LAST MONTH, Shanghai’s public-private metro development consortium Jiushi ordered a fleet of 152 metro cars to operate the city’s Xinming ’light rail’ line, which runs 14 km southwest from the Line 1 terminus at Xin Zhuang to Ming Hang (RG 1.99 p29). They will be built to Alstom’s modular Metropolis design. Alstom is already supplying 28 six-car trains of this design for Shanghai Line 3, the Pearl line, at a cost of 203m euros.

Worth 148m euros, the Xinming line contract provides for the cars to be assembled locally by the Satco joint venture, which is 40% owned by Alstom and 60% by Shanghai Electric Corp; there is also an option for a further 148. Under the terms of a memorandum of understanding setting out the division of responsibility, Alstom’s share of the contract will be worth 109m euros. The first train is due to be delivered 28 months after the contract comes into force, with the rest following at two trains/month.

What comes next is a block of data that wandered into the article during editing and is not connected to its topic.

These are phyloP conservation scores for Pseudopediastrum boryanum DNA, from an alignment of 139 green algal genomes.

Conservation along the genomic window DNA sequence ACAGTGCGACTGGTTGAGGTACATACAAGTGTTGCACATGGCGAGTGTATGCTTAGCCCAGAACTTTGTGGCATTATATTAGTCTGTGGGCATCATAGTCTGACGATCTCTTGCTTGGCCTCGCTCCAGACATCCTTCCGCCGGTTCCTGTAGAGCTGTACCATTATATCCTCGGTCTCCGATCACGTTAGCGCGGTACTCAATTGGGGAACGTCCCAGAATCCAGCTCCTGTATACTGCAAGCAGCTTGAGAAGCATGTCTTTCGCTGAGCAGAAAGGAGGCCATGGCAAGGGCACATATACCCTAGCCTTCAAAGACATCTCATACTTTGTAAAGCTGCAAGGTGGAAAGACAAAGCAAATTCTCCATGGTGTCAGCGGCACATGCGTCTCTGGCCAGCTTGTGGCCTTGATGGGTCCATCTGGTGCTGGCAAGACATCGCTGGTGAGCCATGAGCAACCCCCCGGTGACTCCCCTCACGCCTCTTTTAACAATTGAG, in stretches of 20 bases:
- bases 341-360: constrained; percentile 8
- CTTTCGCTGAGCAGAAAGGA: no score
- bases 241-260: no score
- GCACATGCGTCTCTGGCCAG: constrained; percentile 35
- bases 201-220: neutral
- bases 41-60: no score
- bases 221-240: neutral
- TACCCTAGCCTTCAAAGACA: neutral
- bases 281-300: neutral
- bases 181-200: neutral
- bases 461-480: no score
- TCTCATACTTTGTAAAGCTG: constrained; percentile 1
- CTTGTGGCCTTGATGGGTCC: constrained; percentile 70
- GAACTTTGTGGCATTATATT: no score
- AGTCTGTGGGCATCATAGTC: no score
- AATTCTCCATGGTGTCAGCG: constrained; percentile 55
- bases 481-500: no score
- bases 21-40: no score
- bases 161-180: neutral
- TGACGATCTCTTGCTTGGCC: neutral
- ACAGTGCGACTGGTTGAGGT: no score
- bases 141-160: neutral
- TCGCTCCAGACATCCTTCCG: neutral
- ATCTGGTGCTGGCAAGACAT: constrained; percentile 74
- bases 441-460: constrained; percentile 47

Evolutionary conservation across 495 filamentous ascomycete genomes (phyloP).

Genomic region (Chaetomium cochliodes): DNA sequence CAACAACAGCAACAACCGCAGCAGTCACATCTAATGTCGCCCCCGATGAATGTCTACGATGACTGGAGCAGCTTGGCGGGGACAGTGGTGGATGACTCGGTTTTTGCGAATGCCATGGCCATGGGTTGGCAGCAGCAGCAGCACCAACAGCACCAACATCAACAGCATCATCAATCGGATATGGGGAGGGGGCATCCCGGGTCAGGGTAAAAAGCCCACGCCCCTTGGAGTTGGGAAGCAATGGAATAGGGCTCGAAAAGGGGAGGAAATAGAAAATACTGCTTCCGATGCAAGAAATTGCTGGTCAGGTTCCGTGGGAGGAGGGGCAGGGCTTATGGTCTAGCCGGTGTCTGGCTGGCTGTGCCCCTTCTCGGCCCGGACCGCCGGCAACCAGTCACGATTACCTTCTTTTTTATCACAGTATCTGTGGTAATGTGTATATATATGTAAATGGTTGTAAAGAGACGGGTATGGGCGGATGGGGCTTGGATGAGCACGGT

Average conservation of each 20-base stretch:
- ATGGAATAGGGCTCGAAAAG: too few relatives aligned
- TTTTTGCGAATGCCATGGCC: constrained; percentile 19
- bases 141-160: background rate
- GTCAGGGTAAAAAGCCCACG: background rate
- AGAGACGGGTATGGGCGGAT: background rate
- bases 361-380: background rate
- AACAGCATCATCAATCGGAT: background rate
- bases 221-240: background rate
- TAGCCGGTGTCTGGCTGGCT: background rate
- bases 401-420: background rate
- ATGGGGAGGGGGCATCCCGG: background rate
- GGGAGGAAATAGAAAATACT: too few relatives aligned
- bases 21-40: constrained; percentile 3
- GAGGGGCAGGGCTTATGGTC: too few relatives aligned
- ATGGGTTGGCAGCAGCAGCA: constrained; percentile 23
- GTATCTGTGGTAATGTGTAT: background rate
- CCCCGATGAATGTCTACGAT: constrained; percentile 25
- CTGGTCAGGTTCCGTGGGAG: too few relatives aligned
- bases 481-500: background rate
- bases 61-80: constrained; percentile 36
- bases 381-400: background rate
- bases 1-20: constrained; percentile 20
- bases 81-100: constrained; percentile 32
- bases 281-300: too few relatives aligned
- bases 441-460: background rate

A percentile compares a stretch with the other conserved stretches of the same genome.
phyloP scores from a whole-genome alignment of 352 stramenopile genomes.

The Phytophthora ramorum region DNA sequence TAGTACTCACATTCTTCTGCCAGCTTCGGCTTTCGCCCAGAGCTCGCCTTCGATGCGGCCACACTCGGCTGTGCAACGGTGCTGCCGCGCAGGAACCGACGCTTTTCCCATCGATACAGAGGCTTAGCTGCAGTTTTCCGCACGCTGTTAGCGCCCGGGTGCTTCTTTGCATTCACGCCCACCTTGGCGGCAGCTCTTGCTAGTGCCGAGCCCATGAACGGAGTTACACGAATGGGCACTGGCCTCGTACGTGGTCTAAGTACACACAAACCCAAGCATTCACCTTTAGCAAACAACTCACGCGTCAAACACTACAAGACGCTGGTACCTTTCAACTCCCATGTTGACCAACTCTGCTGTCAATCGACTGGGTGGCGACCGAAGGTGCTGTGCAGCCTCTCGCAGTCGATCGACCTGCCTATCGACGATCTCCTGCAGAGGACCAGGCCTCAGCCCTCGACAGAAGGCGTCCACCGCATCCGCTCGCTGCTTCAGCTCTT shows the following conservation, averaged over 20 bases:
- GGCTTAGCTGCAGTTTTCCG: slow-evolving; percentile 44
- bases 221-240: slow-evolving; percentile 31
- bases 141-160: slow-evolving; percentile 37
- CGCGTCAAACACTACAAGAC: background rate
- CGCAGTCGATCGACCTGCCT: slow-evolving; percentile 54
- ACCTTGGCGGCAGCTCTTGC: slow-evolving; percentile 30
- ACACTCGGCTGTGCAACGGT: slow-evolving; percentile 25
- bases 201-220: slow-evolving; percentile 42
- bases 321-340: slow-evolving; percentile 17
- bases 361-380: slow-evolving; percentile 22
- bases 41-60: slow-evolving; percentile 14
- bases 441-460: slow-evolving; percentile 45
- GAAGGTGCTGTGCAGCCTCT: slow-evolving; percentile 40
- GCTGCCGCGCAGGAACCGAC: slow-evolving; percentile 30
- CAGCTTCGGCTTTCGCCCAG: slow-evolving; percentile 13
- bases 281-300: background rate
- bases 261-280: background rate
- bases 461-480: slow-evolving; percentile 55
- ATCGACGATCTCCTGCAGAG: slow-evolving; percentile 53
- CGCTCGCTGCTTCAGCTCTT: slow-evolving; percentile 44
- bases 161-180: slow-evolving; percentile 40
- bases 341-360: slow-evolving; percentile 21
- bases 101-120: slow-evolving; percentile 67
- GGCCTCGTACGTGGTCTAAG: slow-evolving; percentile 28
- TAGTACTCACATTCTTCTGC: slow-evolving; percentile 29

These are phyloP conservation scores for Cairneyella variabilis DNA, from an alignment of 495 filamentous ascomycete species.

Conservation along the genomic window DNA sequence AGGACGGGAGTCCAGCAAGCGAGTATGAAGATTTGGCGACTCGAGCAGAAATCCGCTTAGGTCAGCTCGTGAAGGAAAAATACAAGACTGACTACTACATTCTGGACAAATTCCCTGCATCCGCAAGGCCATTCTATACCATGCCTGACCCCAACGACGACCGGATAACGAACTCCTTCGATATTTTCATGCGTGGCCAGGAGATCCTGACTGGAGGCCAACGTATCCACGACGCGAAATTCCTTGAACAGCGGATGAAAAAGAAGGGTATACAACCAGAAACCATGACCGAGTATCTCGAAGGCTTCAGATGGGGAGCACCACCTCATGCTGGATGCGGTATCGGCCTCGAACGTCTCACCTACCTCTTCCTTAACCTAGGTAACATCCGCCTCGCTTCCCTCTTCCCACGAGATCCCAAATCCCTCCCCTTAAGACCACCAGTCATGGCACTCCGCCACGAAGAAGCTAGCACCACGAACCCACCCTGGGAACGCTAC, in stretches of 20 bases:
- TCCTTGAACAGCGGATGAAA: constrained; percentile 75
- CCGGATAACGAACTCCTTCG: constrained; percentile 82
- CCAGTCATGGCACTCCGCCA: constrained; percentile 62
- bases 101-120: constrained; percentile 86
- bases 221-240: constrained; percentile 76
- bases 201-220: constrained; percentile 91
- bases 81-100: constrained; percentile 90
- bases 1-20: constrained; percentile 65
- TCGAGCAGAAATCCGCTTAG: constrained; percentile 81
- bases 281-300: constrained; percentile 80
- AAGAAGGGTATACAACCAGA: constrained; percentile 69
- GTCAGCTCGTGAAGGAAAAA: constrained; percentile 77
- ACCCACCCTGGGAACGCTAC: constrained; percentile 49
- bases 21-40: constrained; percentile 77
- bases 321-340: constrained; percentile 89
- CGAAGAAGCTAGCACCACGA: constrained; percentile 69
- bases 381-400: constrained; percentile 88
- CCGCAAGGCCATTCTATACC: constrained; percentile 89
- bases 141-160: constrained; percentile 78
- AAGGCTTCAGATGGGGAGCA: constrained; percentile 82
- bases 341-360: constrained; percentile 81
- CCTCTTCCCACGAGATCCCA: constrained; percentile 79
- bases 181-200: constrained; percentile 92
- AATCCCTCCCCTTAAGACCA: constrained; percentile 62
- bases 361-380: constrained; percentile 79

Jiushi has also awarded a letter of intent to Alstom for the supply of Urbalis signalling and train control equipment for the Pearl line, which is due to enter service within two years. Much of the work will be carried out in China by CASCO Signal Ltd (Shanghai), the joint venture between Alstom and China Railways Signal & Communication Corp which was established in 1986.

  • On March 15, the German Shanghai Metro Consortium of Adtranz and Siemens dispatched from Hamburg its 50th metro trainset for use in China. The consortium delivered 16 six-car sets for Shanghai Line 1 in 1992-94 and 21 sets for Guangzhou Line 1 in 1997-99. The 50th set is the 13th in an order for 35 sets to work Shanghai Line 2.